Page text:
are suspected of containing anti-nutritional factors. Those must be eliminated in the cooking process. It is reported, for example, that in cooked locust seeds the only factors that lower nutritive value are the low levels of methionine and tryptophan. This was deduced from the fact that diets supplemented with those amino acids increased the growth of rats to almost that obtained with whole egg.
Although the mature tree is a fire-resistant heliophyte that needs little protection or care, the seedlings are harmed by browsing and hence need careful safekeeping from wandering livestock.
To turn locust into a reliable food resource, there are many steps that could be taken and a few that must be taken. Both are mentioned here.
Plantings Ideally, a major initiative could be mass planting of locusts wherever they can take root and thrive. Also, fostering village plantings can be recommended. At that time a key barrier will be the availability of sufficient top-quality seed. Given high expectations, it would not be amiss to establish seed plantations in preparation for the day of mass demand. As an agroforestry species, it can be highly recommended—no delay for further research or trials seems necessary. Perhaps its greatest promise will occur on lateritic sites. The growth is stunted but under such circumstances growth rate is far less important than survival. These red, acid, aluminous, mostly barren soils beset the tropics, and are one of their main causes for low productivity and hunger.
Locust would appear to be a superb multipurpose agroforestry species. Many areas have lost much of their tree cover, and farmers have begun to reestablish specific beneficial species, including locust. The promotion of maintenance, strengthening and reestablishment of such agroforestry associations would seem to hold the best prospects for the tree in local livelihood systems. Possibly, locust could be planted in association with
shea and the occasional baobab.
Small cooperatively managed plantations, especially those owned and managed by women, might be a real boost in some places. On the other hand, investment in larger-scale plantations by business people and civil servants from the city might destroy entirely the cottage industry based around the production and sale of dawadawa, which comprises a significant portion of women’s, albeit meager, incomes across the region.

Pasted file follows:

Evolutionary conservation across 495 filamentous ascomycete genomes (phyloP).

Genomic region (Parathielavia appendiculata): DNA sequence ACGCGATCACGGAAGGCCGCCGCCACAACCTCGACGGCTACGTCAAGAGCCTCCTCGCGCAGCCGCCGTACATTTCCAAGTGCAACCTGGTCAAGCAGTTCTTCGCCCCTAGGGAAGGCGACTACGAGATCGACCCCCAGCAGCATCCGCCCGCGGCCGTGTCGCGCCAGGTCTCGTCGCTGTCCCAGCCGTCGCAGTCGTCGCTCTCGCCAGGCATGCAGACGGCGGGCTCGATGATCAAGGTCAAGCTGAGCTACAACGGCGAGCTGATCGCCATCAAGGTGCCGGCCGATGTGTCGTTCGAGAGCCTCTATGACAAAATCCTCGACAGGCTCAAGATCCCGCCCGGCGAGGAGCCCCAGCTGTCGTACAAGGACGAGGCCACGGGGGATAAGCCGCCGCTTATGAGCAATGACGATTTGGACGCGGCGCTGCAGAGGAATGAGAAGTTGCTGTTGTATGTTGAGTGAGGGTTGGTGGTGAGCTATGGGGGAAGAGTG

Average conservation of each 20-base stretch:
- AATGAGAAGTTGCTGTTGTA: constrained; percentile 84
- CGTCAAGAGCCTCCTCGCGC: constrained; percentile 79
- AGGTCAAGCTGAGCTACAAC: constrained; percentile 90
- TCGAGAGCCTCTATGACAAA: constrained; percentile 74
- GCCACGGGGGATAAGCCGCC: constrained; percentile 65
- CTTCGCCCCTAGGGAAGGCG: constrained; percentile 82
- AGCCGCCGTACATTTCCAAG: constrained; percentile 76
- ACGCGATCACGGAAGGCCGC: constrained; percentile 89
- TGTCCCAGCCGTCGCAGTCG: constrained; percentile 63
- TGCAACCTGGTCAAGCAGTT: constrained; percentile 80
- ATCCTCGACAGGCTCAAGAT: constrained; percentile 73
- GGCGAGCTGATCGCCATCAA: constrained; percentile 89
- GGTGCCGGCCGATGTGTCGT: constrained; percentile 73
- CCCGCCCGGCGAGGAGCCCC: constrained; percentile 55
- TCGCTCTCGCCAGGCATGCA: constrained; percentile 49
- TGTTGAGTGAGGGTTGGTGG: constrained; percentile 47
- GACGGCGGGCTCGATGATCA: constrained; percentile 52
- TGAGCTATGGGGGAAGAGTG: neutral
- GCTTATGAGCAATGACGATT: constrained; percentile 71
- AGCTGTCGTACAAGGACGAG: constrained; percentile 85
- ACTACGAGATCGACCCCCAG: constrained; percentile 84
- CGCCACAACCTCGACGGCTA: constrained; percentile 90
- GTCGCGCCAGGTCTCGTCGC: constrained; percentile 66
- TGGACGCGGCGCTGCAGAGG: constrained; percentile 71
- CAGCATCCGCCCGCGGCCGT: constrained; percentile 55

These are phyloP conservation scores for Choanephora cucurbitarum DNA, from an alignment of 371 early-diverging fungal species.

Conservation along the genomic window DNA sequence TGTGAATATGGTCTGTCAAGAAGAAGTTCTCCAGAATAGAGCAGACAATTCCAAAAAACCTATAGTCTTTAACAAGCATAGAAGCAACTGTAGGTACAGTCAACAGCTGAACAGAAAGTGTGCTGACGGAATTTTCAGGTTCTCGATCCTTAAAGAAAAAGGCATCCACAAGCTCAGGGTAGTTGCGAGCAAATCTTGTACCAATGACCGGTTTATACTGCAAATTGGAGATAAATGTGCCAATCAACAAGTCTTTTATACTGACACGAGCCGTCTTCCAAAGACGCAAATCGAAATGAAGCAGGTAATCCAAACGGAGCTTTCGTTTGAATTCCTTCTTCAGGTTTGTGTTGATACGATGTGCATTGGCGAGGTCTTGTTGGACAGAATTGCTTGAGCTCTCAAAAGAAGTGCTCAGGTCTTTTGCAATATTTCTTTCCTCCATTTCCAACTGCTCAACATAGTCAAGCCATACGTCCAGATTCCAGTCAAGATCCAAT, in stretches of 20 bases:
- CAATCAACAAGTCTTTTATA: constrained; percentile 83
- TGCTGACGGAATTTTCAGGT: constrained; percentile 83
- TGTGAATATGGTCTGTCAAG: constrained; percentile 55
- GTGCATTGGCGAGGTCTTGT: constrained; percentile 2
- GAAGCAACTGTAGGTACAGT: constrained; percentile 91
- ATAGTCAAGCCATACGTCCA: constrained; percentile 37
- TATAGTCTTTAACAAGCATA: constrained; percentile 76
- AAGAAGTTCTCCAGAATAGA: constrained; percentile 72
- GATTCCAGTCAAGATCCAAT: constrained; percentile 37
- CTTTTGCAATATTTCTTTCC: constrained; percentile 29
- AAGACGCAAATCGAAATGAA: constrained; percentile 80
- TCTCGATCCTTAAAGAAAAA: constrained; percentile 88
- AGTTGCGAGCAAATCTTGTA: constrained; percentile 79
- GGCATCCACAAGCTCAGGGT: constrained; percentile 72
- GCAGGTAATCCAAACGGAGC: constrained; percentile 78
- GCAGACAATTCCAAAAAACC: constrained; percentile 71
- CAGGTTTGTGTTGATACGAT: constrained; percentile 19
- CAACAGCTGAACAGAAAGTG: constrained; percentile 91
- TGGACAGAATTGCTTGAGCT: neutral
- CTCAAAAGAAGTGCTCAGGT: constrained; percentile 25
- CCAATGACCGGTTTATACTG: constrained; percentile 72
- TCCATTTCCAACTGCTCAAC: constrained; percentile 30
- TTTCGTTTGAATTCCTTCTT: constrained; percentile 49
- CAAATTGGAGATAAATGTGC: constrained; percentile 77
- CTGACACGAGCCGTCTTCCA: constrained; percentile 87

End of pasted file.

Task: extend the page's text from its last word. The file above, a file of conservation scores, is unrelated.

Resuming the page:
Horticultural Improvement Because there have been few conscious attempts at yield improvement there is probably much potential to select for improved yields. Many approaches seem promising. For one, research into pests and diseases, plant nutrition, and cultivation techniques may lead to vast improvements. For another, plant physiological research may indicate ways to encourage a larger number of hermaphrodite flowers to develop into pods. Some evidence suggests that trees in plantations perform better than isolated trees, and improvement of plantation establishment techniques could contribute substantially to production.
Genetic Selection A selection of superior strains is certainly needed.
Throughout West Africa there are many varieties with different forms, seed sizes, seed colors, and so forth. Ample germplasm exists for selection and breeding work. Thus, there is much scope for selection and building up extremely productive plantations by choosing superior specimens. Establishment of provenances, documentation of genetic variation, selection for improved cultivars, (e.g., precocity in fruiting) is also needed. In sum, this species is like a recently opened book, just waiting to be read by more locust lovers, students, plant scientists, and nurserymen.
Vegetative Propagation As stated, both grafting and budding have been conducted successfully. “Plus trees” could be selected as the basis for seed orchard establishment, with tree planting campaigns promoting locust bean trees using budded seedlings.
Management Pruning trials should also be carried out with the existing seedling trees, with active participation of local farmers. It is said that pruning speeds fruiting.
Pollinators Wind, bees, and flies all contribute to pollination, but it is also reported that bats can be major pollinators of locust trees. Encouraging bat populations in plantations could be very helpful for increasing seed.
Food Technology There is a need for research into the presence of alkaloids in the seeds. These are possibly confined to the seedcoat (testa), which is usually removed before the seed is used as food.
Additionally, the whole process of commercial dawadawa production needs modernization research.9 Such things as defined starter cultures and standardized (and sterile) processing might provide more consistent flavor, improve shelf life, and help maintain its overall popularity. Also, processing methods that reduce the smell might be developed, so dawadawa can better compete with soybean substitutes and bouillon cubes in the commercial markets. Moreover, technologies that require less labor and fuelwood would truly help the producers.